Thursday, February 22, 2018

Looking for a Ship --by John McPhee

260 pages / 757 KB
5 Stars

OK, I admit it. I've yet to read anything by McPhee I don't love, and this book is no different. McPhee has the ability to take a subject of which I know absolutely nothing, and really had never thought about it, and write about it in such a manner that I'm amazed I didn't know I needed to know about citrus fruit, or geology, or looking for a ship in the U.S. Merchant Marine.

I knew the Merchant Marine existed and was surprised to learn it's on the decline. Or was in 1990 when this book was published. And also saddened.

McPhee took passage on a ship and sailed with her. He interviewed the crew, and when available, the other passengers. An absolute delight to read this book. I'd like to read a follow-up on the status of our Merchant Marine—I see the US Merchant Marine Academy is still educating accepted applicants, so that says something positive. But, are the graduates finding ships?

If you've ever wondered what it would be like to stow away on a ship and see the world, read this book first.

Saturday, February 10, 2018

The Housewife Assassin's Handbook (Housewife Assassin Series, Book 1) –by Josie Brown

290 pages / 4762 KB
5 Stars

Ladies, are you a stay-at-home soccer mom with a bit too much time on your hands, and bored with the daily dose of soap operas? Or are you an office worker, who would like to be a stay-at-home mom but can't afford it? If your answer to either question is some form of "Yes" then this book just may offer the solution to your predicament.

This little book is your handbook to free-lance murder and mayhem, and just chock full of helpful tidbits to maintain your dream home in suburbia, never miss your son's baseball game or daughter's recital. Our heroine, Donna Stone, begins each chapter with a household hint and how it fits in with the killing of your next mark. For instance, she explains how carpets and rugs are so important for giving the proper status/design element to your smoothly run home, how to use them to transport the body, and how to clean them so your gossipy neighbors will never know. Oh yes, she also explains how to bury the body so the cadaver dogs won't find it.

Indeed, who knew how funny murder and mayhem could be? If the idea of selling cosmetics door-to-door just doesn't appeal to you, perhaps this book will. Pour a cup of your favorite libation, settle into your favorite chair, and enjoy this book.

Friday, February 9, 2018

Piggy: Four Women Tilting at Windmills: Dames Quixote: Book 3 –by Jane Roop

Fiction / Cozy Mystery
146 Pages
5 Stars

 Once again, Jean Reeves and her three friends encounter a mystery and have only days to solve it, or one of the four wind-mill-tilting women will be destitute. And if Franny "Piggy" Gunderson becomes destitute, how will she afford the flashy clothes and fancy jewelry she is addicted to? Not to mention the boy toys her late husband's investments pay for.

It's nice to read about four women my age who are still alive and kicking and solving mysteries. These women are believable, and indeed, they are women I'd be honored to know and have cocktails with. The are proof that life doesn't end with menopause.

Check out my earlier review: 

The Samurai's Garden --by Gail Tsukiyama

224 pages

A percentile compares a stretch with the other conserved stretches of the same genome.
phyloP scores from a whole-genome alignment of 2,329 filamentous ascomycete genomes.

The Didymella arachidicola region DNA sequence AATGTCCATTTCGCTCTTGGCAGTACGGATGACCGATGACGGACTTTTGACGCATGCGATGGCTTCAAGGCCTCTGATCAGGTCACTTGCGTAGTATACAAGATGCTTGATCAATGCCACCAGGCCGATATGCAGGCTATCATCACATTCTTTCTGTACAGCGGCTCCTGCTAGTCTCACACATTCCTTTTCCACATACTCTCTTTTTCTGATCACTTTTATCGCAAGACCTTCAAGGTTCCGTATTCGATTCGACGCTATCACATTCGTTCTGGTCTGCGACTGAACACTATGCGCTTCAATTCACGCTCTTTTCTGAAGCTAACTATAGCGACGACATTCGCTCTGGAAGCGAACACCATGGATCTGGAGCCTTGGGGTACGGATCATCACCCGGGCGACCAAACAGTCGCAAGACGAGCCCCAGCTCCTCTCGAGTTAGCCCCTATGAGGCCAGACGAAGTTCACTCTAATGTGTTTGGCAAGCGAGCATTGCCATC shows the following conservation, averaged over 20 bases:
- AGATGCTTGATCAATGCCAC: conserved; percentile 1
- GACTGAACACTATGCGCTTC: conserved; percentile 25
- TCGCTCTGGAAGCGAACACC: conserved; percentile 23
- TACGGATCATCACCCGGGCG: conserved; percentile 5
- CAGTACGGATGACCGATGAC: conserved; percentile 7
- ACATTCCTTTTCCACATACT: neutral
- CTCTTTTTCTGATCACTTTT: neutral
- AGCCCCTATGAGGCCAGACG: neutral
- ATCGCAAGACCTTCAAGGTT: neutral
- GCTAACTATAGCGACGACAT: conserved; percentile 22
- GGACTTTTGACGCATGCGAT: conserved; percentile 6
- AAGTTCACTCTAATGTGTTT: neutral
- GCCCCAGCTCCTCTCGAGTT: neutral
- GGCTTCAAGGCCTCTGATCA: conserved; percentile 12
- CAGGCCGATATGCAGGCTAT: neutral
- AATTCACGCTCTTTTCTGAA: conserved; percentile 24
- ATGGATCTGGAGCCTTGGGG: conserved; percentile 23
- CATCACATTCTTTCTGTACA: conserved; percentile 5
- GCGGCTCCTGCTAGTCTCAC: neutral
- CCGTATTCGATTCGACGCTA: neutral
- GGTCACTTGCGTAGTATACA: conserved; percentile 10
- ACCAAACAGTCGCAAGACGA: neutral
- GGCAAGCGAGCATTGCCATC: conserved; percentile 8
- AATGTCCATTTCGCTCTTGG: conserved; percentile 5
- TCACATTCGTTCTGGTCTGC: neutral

5 Stars

This is a feel-good kind of book, and an interesting glimpse into a far-away culture in pre-WWII Japan.

Stephen, a Chinese teenager raised in Hong Kong and schooled in China is sent to the family beach home in Japan to recover from his tuberculosis. All the young local men have been called up to serve in the Emperor's army, so Stephen is pretty much alone in the house with the caretaker/gardener.

This is a coming of age story, and a feel-good novel, not to mention historical. There is a love interest, doomed by a leprosy outbreak in the village, and the cultural aversion to it.

Had I started this book in the morning, it would have been a one-sit read, as it was, I started it at night, and therefore made it a two-sit read. I found it well written, and totally enjoyable. For me, this was a fascinating insight into a culture so very different than mine, and yet so very similar.

Pretty Girls Dancing --Kylie Brant

Fiction / Mystery
370 pages / 4822 KB
3 Stars

I think this is labeled as a Thriller, but I didn't find it much of one. In fact, I had a hard time reading it. Part of it was the subject matter, I think. And, perhaps, part of it was the writing. I don't want to give away the story, which makes it harder to review, but it just didn't grab me.

Because of the lack of grab-ability, although I was hooked enough to finish it, I found myself skimming the last half of the book rather than seriously reading it. I did want to know who done it, and why, and how. I found out the who, but missed the why, and the how. That may have been me, not Ms. Brant.

The story is told in alternating Points of View (POV), which didn't bother me as the chapter headings gave the information, but if you're not used to reading that kind of story, it may be a little off-putting until you get used to it.

I give this book 3 Stars, more as a rating of neutral than anything. I wish 'neutral' was a choice.

Instead --by Jason McIntyre

Fiction / Thriller
114 pages (Novella)
5 Stars

This series of novellas, which can be read in any order, is marvelous. I don't normally read thrillers of this nature, but am totally hooked on McIntyre's books.

It's a new year and mom and daughter are reunited at grandpa's house after a long separation due to medical reasons. And that reunion brings secrets, and a strange pack of dogs, and an even stranger, well, stranger.

A short book, but the story, like a ghost, will linger in the recesses and darkest corners of your mind for days and weeks and maybe even years to come.

Buy it. Read it. Review it.